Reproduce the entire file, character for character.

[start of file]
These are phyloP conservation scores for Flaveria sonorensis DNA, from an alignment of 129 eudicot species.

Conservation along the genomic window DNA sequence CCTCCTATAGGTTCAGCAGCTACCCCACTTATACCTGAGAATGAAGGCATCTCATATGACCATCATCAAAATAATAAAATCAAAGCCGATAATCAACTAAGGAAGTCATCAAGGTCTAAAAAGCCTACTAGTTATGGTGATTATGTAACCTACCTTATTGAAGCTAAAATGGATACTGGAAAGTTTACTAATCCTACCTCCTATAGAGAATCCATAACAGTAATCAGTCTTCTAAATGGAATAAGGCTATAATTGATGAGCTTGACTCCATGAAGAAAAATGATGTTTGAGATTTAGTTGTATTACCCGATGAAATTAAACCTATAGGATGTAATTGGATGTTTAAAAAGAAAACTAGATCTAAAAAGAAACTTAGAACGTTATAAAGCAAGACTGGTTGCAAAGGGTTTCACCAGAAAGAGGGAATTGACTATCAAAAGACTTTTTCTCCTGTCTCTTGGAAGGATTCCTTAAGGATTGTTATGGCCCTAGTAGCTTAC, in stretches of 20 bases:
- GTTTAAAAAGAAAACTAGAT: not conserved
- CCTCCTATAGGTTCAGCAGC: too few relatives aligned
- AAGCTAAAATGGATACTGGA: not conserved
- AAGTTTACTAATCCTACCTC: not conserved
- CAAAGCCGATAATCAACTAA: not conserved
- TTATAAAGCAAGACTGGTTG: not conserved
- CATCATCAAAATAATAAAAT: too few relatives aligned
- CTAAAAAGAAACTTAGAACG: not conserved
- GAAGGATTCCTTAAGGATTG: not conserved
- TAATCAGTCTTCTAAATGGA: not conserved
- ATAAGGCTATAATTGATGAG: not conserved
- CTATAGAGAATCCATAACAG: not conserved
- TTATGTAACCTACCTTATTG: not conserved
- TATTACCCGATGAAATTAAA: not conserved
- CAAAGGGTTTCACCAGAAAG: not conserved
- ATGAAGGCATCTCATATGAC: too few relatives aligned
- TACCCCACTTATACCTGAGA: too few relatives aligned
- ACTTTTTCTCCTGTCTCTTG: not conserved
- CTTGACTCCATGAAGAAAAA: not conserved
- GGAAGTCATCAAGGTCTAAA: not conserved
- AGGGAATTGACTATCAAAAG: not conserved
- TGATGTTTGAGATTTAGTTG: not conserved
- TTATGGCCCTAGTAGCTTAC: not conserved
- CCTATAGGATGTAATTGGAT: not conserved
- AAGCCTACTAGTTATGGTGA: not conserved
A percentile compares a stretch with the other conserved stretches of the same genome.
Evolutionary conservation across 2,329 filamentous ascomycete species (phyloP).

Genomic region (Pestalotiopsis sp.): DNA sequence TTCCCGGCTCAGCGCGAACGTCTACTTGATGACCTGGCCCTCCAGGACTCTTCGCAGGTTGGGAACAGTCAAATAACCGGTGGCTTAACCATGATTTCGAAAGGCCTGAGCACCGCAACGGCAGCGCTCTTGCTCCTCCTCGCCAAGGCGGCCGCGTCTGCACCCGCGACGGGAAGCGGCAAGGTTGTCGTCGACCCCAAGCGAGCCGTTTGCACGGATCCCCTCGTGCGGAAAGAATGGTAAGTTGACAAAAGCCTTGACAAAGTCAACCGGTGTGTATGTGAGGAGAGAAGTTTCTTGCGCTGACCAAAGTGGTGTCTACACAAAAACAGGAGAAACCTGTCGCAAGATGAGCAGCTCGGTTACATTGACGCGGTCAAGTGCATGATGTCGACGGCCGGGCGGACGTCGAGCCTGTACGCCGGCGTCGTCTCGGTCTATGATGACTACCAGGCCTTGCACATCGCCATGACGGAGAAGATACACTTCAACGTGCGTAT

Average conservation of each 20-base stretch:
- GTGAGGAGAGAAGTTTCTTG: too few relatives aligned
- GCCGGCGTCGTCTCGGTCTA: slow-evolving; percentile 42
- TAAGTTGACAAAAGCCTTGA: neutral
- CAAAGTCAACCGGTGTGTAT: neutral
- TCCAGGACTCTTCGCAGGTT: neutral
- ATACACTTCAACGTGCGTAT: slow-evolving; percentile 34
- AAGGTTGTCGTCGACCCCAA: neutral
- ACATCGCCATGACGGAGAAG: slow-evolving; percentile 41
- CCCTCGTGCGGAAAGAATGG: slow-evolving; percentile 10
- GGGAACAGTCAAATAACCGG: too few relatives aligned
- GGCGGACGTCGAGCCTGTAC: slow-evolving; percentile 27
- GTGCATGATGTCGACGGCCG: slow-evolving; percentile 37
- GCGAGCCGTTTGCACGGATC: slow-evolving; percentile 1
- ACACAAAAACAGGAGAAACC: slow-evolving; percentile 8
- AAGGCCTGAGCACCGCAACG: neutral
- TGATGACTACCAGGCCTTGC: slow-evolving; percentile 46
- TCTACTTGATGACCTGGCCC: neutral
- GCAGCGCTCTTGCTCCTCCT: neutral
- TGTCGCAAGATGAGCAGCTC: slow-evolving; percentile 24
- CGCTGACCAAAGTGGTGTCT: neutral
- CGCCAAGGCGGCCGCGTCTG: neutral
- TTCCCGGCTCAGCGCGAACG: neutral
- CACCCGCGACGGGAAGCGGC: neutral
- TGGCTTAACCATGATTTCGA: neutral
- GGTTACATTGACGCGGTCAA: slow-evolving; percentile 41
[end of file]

These are phyloP conservation scores for Flaveria sonorensis DNA, from an alignment of 129 eudicot species.

Conservation along the genomic window DNA sequence CCTCCTATAGGTTCAGCAGCTACCCCACTTATACCTGAGAATGAAGGCATCTCATATGACCATCATCAAAATAATAAAATCAAAGCCGATAATCAACTAAGGAAGTCATCAAGGTCTAAAAAGCCTACTAGTTATGGTGATTATGTAACCTACCTTATTGAAGCTAAAATGGATACTGGAAAGTTTACTAATCCTACCTCCTATAGAGAATCCATAACAGTAATCAGTCTTCTAAATGGAATAAGGCTATAATTGATGAGCTTGACTCCATGAAGAAAAATGATGTTTGAGATTTAGTTGTATTACCCGATGAAATTAAACCTATAGGATGTAATTGGATGTTTAAAAAGAAAACTAGATCTAAAAAGAAACTTAGAACGTTATAAAGCAAGACTGGTTGCAAAGGGTTTCACCAGAAAGAGGGAATTGACTATCAAAAGACTTTTTCTCCTGTCTCTTGGAAGGATTCCTTAAGGATTGTTATGGCCCTAGTAGCTTAC, in stretches of 20 bases:
- GTTTAAAAAGAAAACTAGAT: not conserved
- CCTCCTATAGGTTCAGCAGC: too few relatives aligned
- AAGCTAAAATGGATACTGGA: not conserved
- AAGTTTACTAATCCTACCTC: not conserved
- CAAAGCCGATAATCAACTAA: not conserved
- TTATAAAGCAAGACTGGTTG: not conserved
- CATCATCAAAATAATAAAAT: too few relatives aligned
- CTAAAAAGAAACTTAGAACG: not conserved
- GAAGGATTCCTTAAGGATTG: not conserved
- TAATCAGTCTTCTAAATGGA: not conserved
- ATAAGGCTATAATTGATGAG: not conserved
- CTATAGAGAATCCATAACAG: not conserved
- TTATGTAACCTACCTTATTG: not conserved
- TATTACCCGATGAAATTAAA: not conserved
- CAAAGGGTTTCACCAGAAAG: not conserved
- ATGAAGGCATCTCATATGAC: too few relatives aligned
- TACCCCACTTATACCTGAGA: too few relatives aligned
- ACTTTTTCTCCTGTCTCTTG: not conserved
- CTTGACTCCATGAAGAAAAA: not conserved
- GGAAGTCATCAAGGTCTAAA: not conserved
- AGGGAATTGACTATCAAAAG: not conserved
- TGATGTTTGAGATTTAGTTG: not conserved
- TTATGGCCCTAGTAGCTTAC: not conserved
- CCTATAGGATGTAATTGGAT: not conserved
- AAGCCTACTAGTTATGGTGA: not conserved
A percentile compares a stretch with the other conserved stretches of the same genome.
Evolutionary conservation across 2,329 filamentous ascomycete species (phyloP).

Genomic region (Pestalotiopsis sp.): DNA sequence TTCCCGGCTCAGCGCGAACGTCTACTTGATGACCTGGCCCTCCAGGACTCTTCGCAGGTTGGGAACAGTCAAATAACCGGTGGCTTAACCATGATTTCGAAAGGCCTGAGCACCGCAACGGCAGCGCTCTTGCTCCTCCTCGCCAAGGCGGCCGCGTCTGCACCCGCGACGGGAAGCGGCAAGGTTGTCGTCGACCCCAAGCGAGCCGTTTGCACGGATCCCCTCGTGCGGAAAGAATGGTAAGTTGACAAAAGCCTTGACAAAGTCAACCGGTGTGTATGTGAGGAGAGAAGTTTCTTGCGCTGACCAAAGTGGTGTCTACACAAAAACAGGAGAAACCTGTCGCAAGATGAGCAGCTCGGTTACATTGACGCGGTCAAGTGCATGATGTCGACGGCCGGGCGGACGTCGAGCCTGTACGCCGGCGTCGTCTCGGTCTATGATGACTACCAGGCCTTGCACATCGCCATGACGGAGAAGATACACTTCAACGTGCGTAT

Average conservation of each 20-base stretch:
- GTGAGGAGAGAAGTTTCTTG: too few relatives aligned
- GCCGGCGTCGTCTCGGTCTA: slow-evolving; percentile 42
- TAAGTTGACAAAAGCCTTGA: neutral
- CAAAGTCAACCGGTGTGTAT: neutral
- TCCAGGACTCTTCGCAGGTT: neutral
- ATACACTTCAACGTGCGTAT: slow-evolving; percentile 34
- AAGGTTGTCGTCGACCCCAA: neutral
- ACATCGCCATGACGGAGAAG: slow-evolving; percentile 41
- CCCTCGTGCGGAAAGAATGG: slow-evolving; percentile 10
- GGGAACAGTCAAATAACCGG: too few relatives aligned
- GGCGGACGTCGAGCCTGTAC: slow-evolving; percentile 27
- GTGCATGATGTCGACGGCCG: slow-evolving; percentile 37
- GCGAGCCGTTTGCACGGATC: slow-evolving; percentile 1
- ACACAAAAACAGGAGAAACC: slow-evolving; percentile 8
- AAGGCCTGAGCACCGCAACG: neutral
- TGATGACTACCAGGCCTTGC: slow-evolving; percentile 46
- TCTACTTGATGACCTGGCCC: neutral
- GCAGCGCTCTTGCTCCTCCT: neutral
- TGTCGCAAGATGAGCAGCTC: slow-evolving; percentile 24
- CGCTGACCAAAGTGGTGTCT: neutral
- CGCCAAGGCGGCCGCGTCTG: neutral
- TTCCCGGCTCAGCGCGAACG: neutral
- CACCCGCGACGGGAAGCGGC: neutral
- TGGCTTAACCATGATTTCGA: neutral
- GGTTACATTGACGCGGTCAA: slow-evolving; percentile 41